Friday, December 11, 2015

Freedom for Abba: Asking for What We Need to Live as Faithful Witnesses (Matthew 6:11-14)

When teaching us how to pray, Jesus tells us to always put Abba’s cause first (Matthew 6:9-10). We do this first by developing personal and communal ways of living that honor Abba. Next we need Abba to send Jesus to us with fresh words of liberating truth. Finally we need Abba to grant that the Holy Spirit might burn brightly in our hearts so that we might discern the always surprising words of Jesus and have the pluck to do them. In these ways we honor Abba, his kingdom comes through fresh words from Jesus, and we do his will as expressed through those words. In these ways we live as the faithful witnesses that Abba created, Jesus reconciled, and the Spirit redeems us to be.
Today Jesus teaches us to ask Abba for what we need to live as Christians who honor him by hearing and doing his will:

     11 “Give us today the food we need.
     12 Forgive us the wrongs we have done,
          as we forgive the wrongs that others have done to us.
     13 Do not bring us to hard testing,
          but keep us safe from the Evil One.

     14 If you forgive others the wrongs they have done to you, your Father in heaven will also forgive you. 15 But if you do not forgive others, then your Father will not forgive the wrongs you have done” (Matthew 6:11-15 Good News Translation, here and following).

Needing even the basics. Give us today the food we need. If Abba was anything like Bacchus, god of consumption, Jesus would teach us to ask for everything: permanent leisure, palaces, endless gourmet food, fast cars, technological gadgets, global travel, the works! Since he’s not, and since all that stuff just gets in the way of our developing a way of living that honors Abba, Jesus teaches us to pray simply for the basics. To live as faithful witnesses, we need to eat. Jesus teaches us to ask Abba for the food we need.
When thinking about praying for anything beyond that, we might want to keep two other biblical passages in mind. First, the apostle Paul witnesses to his freedom from Bacchus by assuring Christians in Philippi, I have learned to be content with whatever I have (Philippians 4:11). That’s a helpful thought to bear in mind this Bacchanalian season.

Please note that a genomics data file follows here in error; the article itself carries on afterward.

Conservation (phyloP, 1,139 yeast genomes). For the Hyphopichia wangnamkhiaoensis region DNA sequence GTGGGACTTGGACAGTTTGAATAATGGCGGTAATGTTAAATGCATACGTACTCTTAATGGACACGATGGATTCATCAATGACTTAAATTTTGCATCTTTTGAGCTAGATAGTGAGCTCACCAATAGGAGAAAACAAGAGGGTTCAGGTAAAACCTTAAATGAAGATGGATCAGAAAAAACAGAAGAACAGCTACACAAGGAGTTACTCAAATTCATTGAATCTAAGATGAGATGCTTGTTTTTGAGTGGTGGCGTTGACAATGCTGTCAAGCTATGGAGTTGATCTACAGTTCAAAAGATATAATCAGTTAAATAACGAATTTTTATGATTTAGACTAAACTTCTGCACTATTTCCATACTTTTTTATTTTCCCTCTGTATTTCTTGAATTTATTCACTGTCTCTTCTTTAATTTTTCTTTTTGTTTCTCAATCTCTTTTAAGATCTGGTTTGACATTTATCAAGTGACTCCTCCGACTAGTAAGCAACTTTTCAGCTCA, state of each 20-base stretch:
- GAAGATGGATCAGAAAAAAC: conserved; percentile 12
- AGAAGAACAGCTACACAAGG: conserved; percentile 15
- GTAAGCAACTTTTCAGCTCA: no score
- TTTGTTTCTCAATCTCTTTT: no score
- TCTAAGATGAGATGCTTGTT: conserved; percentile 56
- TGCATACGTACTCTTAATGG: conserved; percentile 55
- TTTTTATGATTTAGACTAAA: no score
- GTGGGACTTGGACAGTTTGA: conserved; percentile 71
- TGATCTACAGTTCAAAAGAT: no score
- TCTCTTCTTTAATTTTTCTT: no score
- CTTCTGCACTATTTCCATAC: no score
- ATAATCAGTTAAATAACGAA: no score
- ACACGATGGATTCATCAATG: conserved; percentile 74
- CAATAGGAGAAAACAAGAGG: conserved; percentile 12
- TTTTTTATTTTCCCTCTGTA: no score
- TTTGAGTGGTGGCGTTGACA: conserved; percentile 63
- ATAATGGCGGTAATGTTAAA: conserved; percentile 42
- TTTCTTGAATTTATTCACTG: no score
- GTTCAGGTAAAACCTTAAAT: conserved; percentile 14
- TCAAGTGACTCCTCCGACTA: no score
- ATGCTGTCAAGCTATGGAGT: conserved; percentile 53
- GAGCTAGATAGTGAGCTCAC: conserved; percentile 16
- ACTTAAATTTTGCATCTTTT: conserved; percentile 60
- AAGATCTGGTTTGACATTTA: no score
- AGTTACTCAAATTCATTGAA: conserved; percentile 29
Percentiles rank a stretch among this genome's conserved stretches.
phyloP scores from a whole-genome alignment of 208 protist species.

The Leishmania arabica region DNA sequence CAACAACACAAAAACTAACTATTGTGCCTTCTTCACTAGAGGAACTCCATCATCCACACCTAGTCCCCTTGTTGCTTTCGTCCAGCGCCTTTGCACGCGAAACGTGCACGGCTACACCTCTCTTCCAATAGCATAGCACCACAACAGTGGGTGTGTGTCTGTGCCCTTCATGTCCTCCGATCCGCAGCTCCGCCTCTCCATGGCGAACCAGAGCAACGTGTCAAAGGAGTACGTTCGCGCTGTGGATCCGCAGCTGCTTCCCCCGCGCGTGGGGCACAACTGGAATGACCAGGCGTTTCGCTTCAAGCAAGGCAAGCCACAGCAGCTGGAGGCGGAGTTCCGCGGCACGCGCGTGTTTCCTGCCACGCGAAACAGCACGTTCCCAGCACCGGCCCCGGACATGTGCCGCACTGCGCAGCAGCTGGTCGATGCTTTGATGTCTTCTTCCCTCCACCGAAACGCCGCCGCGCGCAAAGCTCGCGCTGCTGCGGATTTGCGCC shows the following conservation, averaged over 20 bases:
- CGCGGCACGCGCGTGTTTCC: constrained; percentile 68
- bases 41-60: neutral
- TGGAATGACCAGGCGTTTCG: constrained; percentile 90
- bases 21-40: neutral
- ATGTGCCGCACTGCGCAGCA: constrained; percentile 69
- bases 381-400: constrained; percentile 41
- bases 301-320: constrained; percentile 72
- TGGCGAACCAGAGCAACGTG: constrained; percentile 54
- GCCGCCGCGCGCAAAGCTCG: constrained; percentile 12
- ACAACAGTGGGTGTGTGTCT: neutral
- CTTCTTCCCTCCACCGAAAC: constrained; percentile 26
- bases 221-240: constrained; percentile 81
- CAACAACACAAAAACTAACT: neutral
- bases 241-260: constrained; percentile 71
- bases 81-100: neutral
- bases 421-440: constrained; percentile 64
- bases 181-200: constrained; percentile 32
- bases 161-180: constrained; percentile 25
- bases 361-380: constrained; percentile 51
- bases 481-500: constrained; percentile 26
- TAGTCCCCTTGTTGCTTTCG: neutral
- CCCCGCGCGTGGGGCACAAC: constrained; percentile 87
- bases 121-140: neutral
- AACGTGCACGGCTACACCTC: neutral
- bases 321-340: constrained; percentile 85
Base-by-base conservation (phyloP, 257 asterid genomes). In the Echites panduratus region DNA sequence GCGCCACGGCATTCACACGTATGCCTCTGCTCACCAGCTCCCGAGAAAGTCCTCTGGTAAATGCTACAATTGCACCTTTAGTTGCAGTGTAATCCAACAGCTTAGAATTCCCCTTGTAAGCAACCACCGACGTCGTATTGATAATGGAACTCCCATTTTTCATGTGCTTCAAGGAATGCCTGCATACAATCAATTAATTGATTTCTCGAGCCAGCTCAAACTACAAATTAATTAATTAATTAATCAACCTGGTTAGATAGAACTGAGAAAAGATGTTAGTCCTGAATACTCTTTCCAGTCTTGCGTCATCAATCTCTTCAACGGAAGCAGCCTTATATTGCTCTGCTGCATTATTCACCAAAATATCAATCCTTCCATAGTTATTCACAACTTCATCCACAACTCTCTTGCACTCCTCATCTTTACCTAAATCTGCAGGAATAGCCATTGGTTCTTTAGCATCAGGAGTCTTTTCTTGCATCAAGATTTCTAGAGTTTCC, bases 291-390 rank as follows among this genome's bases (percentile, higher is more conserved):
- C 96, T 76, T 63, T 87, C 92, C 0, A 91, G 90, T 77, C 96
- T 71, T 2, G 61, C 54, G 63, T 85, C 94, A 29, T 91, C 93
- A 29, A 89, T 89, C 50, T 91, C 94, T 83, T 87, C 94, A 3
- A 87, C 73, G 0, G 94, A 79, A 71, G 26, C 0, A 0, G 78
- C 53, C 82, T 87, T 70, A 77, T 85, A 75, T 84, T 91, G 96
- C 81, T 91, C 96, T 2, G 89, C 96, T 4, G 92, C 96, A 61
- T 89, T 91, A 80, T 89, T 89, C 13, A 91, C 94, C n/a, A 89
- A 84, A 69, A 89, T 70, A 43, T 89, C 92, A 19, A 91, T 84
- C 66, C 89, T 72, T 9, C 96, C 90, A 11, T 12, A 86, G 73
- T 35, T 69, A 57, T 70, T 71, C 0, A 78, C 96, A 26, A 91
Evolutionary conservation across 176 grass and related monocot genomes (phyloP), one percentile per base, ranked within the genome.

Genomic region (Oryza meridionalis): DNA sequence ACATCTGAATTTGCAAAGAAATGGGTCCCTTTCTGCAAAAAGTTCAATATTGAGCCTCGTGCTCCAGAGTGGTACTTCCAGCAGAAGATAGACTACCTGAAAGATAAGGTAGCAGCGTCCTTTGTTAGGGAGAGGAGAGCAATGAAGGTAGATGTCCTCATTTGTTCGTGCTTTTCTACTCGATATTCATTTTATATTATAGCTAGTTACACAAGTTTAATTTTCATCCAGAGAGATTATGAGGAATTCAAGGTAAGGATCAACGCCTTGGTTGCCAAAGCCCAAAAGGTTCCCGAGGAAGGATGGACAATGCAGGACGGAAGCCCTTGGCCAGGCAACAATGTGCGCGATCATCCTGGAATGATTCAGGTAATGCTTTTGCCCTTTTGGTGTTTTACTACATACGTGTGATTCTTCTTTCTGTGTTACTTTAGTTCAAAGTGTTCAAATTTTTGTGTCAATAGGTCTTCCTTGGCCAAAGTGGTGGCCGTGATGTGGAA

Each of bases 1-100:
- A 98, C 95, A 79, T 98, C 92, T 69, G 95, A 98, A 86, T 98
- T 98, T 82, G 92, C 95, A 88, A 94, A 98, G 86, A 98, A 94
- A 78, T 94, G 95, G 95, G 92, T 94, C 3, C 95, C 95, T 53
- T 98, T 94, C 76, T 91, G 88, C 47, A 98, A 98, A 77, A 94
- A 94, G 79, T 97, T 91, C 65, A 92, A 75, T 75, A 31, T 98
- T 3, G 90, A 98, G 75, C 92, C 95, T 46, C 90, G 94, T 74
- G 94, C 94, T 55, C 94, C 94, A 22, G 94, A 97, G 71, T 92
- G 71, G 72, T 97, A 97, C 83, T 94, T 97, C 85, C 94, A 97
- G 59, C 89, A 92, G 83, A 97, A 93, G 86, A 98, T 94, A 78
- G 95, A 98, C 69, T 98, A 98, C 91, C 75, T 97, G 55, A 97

Another helpful passage: I ask you, God, to let me have two things before I die: keep me from lying, and let me be neither rich nor poor. So give me only as much food as I need. If I have more, I might say that I do not need you. But if I am poor, I might steal and bring disgrace on my God (Proverbs 30:7-9). It’s as if Jesus had read the book.
Do we want to be the clearest possible witnesses to all the freedom, truth, love, and vitality that are ours from Abba, through Jesus, by the Spirit? Jesus teaches us it takes few products and services. Ask for these and forget the rest. When we do receive what we need, we can then honor Abba by giving thanks.
Needing forgiveness. Forgive us the wrongs we have done, as we forgive the wrongs that others have done to us. We want to honor Abba by developing a hearty Christian personality that radiantly shares all the light of his truth, warmth of his love, and strength of his vitality with others. In dreadful contrast, we sin when our Olympian personality seeks in its own self-centered way to gain power through falsehood and indifference even though these lead to debilitation, despair, and death.
In the age to come, we will no longer have our Olympian personality. It will be destroyed as it passes through the judgment of God’s fiery love. For now, though, Jesus teaches our Christian personality to ask for forgiveness each time we fail to witness to Abba as we might. Even our asking for this forgiveness is only possible because the Spirit burns brightly in our little Christian heart.
When we do ask Abba for forgiveness, this gives Abba the opportunity to strengthen our Christian personality and weaken our Olympian one. This is good.
Our Olympian personality, however, hates the idea of asking forgiveness for anything. Our Olympian personality much prefers to resent any god, person, or creature who wrongs us—especially people close to us. Our Olympian personality finds tremendous satisfaction in emotional intensity and it finds that hatred is a much easier emotion to feel intensely over a long period of time than, say, love.
Jesus warns, however, that our Christian personality must intentionally forgive and refuse to resent others for the wrongs they do us. If it doesn’t, then Abba will not forgive our wrongs, which are plenty and grievous, against him. Our Christian personality will then shrivel even as our Olympian one expands.
Needing rescue. Do not bring us to hard testing, but keep us safe from the Evil One. While we won’t be plagued by an Olympian personality in the age to come, we are now. Today’s Olympian societies and cultures are even more Olympian and therefore bent on leading us to destruction.
For decades now we churches have not been praying for salvation from the Evil One who stands behind the six false yet highly conventional gods of Olympianity. Instead, we have been adoring them to our hurt. Now we’re in for the period of hard testing that Jesus had long taught us to avoid. Now, more than ever, we need to hear his truth, stop devoting ourselves to the gods of our destruction, and pray that Abba might deliver us from the gathering doom.

Copyright © 2015 by Steven Farsaci.
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